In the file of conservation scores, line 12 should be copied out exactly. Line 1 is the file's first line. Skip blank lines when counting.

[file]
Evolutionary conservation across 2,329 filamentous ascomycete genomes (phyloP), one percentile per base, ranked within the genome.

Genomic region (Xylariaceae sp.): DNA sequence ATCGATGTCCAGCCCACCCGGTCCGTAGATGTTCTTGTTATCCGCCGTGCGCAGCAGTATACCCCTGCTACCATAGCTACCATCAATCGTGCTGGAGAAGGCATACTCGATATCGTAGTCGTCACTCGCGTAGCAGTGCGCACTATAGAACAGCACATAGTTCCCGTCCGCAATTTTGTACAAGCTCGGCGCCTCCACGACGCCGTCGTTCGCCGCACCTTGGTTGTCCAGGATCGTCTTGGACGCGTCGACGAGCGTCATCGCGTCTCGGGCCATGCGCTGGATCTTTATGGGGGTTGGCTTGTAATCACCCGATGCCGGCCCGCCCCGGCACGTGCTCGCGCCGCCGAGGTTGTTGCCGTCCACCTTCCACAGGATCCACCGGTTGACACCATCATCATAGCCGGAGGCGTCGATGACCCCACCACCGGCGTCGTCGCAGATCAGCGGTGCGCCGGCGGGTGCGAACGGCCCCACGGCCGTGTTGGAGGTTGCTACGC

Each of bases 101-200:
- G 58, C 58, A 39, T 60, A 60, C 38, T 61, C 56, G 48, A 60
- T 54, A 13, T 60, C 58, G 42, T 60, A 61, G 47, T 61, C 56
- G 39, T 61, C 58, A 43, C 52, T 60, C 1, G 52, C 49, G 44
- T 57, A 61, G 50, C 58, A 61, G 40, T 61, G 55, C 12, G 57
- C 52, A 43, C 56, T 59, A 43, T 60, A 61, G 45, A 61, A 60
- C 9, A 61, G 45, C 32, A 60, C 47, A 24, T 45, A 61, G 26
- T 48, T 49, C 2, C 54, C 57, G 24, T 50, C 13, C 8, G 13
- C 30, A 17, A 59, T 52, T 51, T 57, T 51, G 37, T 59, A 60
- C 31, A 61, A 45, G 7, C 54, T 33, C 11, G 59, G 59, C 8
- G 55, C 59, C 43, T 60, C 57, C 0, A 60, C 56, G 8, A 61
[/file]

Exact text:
- C 31, A 61, A 45, G 7, C 54, T 33, C 11, G 59, G 59, C 8